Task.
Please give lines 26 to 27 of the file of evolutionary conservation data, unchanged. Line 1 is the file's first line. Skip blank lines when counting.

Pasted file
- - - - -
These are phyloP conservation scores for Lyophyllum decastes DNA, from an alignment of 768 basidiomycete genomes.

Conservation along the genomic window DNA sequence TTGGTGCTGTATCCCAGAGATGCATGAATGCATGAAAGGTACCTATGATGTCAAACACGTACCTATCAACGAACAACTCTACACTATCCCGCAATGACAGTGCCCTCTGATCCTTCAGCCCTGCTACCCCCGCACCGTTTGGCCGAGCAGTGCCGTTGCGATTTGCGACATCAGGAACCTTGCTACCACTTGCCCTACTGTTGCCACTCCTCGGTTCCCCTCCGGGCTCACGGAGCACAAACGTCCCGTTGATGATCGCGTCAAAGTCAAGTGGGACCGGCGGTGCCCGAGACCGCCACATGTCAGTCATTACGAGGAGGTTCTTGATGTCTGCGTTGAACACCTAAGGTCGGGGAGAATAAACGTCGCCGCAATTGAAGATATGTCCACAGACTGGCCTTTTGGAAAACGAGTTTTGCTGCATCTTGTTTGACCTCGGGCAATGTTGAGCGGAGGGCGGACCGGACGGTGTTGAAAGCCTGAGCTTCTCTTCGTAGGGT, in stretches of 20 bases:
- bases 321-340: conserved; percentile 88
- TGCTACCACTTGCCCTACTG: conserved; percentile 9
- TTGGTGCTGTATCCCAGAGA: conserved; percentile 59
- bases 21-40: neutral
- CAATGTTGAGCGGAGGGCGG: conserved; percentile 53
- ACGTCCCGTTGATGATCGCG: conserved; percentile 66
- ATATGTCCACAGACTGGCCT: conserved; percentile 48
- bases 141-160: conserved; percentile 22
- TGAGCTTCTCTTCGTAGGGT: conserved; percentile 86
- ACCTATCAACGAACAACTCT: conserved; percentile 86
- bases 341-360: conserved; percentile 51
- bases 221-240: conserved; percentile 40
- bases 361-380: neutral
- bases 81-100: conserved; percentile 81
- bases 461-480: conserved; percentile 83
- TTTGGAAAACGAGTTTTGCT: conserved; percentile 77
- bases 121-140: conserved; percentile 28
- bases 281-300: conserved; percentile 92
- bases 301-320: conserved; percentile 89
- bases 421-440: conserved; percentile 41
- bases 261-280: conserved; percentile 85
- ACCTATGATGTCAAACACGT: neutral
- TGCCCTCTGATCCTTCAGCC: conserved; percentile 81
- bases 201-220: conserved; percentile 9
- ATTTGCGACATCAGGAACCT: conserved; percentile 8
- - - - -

- bases 201-220: conserved; percentile 9
- ATTTGCGACATCAGGAACCT: conserved; percentile 8